AJ Bianco seems so familiar.
Tall, strong and composed in the pocket. Able to lead through adversity. Self-motivated. Self-analyzing. Always getting better.
The Saint Louis quarterback is featured in today’s Honolulu Star-Advertiser. The 6-foot-4, 225-pound senior is starting this fall for the first time, and four games in, his coaches and former coaches-turned-analysts have observed a consistent growth by the two-sport standout.
Perhaps one of the most comparable of quarterbacks past is Jordan Helle, who led Baldwin during its dynasty in the MIL during the mid-2000s. Like Bianco, Helle was a tall pocket passer who prospered in the run-and-shoot offense. His offensive coordinator during freshman and sophomore years was Pohai Lee, nephew of Saint Louis coaches Ron and Cal Lee.
Helle has coached over the years and is currently a broadcast analyst, and even has a podcast with Kanoa Leahey, another Maui resident. He has seen Saint Louis plenty this season.
“AJ has steadily progressed throughout the season. He has all of the talent and tools to be elite, and to succeed in college once he gets there. I think we’ve seen some of the inconsistencies that come with not just being a first-year starter, but also a guy who missed out on a full season. Which isn’t unique to him, but I think we’ll see that with a lot of guys, especially quarterbacks,” Helle said.
“Even with all the seven-on-seven, Pylon and even padded scrimmages these guys have been playing through the absence of high school games, there is no replacement for live-game reps.”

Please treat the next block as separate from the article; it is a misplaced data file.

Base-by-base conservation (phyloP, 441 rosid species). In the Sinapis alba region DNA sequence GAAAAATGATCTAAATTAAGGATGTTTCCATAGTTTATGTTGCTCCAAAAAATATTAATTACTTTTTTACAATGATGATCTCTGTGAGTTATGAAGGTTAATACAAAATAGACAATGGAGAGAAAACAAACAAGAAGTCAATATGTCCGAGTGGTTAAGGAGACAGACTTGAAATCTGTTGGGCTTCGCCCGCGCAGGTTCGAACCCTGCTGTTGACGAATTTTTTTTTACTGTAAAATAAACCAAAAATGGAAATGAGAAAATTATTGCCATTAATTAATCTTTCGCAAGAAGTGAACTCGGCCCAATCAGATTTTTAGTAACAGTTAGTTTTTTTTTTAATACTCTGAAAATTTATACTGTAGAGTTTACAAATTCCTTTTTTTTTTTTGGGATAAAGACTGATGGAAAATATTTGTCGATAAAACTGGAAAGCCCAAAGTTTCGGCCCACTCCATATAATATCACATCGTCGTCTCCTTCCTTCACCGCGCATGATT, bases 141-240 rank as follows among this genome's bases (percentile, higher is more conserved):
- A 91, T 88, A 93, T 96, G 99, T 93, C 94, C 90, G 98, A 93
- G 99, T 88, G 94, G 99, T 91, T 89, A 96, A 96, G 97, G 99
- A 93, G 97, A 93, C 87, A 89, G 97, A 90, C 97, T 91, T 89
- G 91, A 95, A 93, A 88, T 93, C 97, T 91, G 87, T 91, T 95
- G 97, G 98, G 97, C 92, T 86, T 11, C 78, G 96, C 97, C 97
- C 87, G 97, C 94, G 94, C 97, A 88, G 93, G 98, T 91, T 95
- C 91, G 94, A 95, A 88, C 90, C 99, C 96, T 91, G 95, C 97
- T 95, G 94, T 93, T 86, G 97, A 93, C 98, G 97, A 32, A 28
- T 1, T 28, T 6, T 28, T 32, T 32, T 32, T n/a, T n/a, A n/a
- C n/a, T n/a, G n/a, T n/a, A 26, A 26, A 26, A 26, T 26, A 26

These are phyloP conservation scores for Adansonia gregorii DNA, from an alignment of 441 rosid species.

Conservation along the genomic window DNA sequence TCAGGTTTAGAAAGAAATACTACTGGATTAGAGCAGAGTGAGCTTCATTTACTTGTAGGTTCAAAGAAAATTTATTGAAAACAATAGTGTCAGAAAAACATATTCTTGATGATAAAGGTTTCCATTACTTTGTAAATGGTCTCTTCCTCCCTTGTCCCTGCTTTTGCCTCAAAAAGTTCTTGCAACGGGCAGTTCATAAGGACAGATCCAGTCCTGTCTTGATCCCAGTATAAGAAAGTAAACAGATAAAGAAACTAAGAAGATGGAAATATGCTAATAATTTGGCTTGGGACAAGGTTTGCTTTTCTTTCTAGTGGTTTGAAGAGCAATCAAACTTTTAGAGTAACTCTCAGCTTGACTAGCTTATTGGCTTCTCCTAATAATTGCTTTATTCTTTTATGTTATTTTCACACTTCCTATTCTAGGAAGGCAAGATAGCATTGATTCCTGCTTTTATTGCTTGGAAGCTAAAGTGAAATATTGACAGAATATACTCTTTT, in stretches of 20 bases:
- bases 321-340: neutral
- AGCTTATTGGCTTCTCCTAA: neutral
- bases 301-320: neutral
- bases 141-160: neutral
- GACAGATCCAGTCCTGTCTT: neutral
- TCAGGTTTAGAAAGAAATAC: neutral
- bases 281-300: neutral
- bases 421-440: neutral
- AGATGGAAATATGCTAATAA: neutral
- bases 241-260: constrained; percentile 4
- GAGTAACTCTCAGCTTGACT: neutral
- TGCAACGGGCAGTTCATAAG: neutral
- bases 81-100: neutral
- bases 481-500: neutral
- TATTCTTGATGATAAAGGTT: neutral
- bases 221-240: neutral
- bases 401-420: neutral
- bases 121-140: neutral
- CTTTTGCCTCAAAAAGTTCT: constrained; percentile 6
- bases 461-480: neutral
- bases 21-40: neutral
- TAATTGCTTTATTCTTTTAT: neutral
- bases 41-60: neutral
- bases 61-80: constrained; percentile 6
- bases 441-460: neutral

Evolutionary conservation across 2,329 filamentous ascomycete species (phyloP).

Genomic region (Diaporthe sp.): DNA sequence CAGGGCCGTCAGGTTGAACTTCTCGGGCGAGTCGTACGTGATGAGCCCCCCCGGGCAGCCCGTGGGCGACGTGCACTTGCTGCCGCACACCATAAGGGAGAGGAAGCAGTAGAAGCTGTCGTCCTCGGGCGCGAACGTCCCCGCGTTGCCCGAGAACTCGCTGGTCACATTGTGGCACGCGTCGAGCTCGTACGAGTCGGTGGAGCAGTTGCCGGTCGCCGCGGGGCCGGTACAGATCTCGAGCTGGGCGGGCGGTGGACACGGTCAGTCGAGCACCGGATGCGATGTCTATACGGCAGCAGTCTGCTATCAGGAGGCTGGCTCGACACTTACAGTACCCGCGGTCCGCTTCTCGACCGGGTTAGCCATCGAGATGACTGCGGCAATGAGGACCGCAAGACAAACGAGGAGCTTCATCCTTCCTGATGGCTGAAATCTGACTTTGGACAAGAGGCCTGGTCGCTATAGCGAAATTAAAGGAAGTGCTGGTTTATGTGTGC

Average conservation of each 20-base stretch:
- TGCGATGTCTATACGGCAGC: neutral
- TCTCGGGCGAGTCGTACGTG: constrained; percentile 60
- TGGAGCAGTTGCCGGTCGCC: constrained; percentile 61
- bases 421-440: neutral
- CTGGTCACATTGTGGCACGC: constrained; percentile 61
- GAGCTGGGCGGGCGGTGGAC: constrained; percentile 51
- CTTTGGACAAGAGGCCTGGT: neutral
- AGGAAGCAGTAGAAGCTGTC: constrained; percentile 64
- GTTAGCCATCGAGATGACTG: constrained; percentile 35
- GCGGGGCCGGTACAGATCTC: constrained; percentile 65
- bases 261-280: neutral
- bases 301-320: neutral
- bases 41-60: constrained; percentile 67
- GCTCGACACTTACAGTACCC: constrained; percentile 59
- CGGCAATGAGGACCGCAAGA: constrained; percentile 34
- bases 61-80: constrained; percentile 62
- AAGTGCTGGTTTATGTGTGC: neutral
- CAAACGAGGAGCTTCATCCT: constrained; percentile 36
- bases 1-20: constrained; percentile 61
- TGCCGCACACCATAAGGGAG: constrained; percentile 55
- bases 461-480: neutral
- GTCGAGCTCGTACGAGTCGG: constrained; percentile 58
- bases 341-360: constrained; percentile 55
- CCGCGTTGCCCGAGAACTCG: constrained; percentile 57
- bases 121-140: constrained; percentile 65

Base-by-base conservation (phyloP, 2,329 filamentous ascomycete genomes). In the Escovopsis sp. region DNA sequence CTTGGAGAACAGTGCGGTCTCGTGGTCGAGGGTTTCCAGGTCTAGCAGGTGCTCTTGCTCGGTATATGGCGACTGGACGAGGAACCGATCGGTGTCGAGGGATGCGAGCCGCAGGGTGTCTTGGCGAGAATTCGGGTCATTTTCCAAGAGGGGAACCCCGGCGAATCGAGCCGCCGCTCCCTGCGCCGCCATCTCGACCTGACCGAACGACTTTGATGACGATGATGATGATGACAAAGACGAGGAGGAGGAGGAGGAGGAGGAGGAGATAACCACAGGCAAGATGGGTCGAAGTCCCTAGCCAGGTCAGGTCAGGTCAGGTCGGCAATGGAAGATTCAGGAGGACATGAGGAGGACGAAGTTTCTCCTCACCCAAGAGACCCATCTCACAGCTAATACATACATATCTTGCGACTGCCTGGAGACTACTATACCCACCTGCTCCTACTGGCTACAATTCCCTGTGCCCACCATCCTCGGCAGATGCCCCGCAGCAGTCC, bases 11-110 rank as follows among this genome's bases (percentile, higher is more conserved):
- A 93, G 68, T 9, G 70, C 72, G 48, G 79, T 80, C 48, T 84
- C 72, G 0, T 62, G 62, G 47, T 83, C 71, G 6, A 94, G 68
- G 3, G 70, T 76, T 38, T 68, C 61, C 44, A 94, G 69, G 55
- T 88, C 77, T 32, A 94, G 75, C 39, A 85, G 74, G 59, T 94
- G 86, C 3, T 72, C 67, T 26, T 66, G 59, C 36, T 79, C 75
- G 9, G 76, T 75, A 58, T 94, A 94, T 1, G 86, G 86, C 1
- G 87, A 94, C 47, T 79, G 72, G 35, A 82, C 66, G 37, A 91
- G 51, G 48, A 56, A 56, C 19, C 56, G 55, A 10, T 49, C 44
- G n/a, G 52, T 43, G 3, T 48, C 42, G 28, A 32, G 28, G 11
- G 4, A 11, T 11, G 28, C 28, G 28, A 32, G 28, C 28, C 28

Bianco’s timing and rhythm with his offensive line and skill-position playmakers was at its best in last week’s 27-21 win over Punahou.
“The run and shoot at Saint Louis is a rhythm and timing offense with a lot of processing pre-snap. You can see him getting more comfortable with what he’s seeing. Starting to trust what he’s processing. It will allow him to play faster, be more decisive. We’ve seen him miss high when he misses, and I think that’s in large part to him just be a split-second late on some decisions, feet aren’t quite right, arm lags behind the body and things sail. It’s all connected,” Helle noted.
“To me, that all gets worked out with game reps. No doubt he will continue to get better, quicker and even more accurate.”
The comparison of Bianco, who is originally from Maui, with Helle is apt. But Helle sees another fitting comparison.
“He reminds me a little of a young Andrew Manley (of Leilehua). Both guys have big arms and are physically imposing. Maybe they aren’t quite Chevan (Cordeiro) or McKenzie (Milton) in terms of running, but AJ, like Andrew, is more than capable of hurting you with his legs,” Helle said.
Manley was a 6-3, 215-pound slinger who was clutch from the start. He was promoted from the Mules JV team to the varsity squad late in the regular season and sparked them to an unbeaten run through the playoffs, winning the 2007 state championship.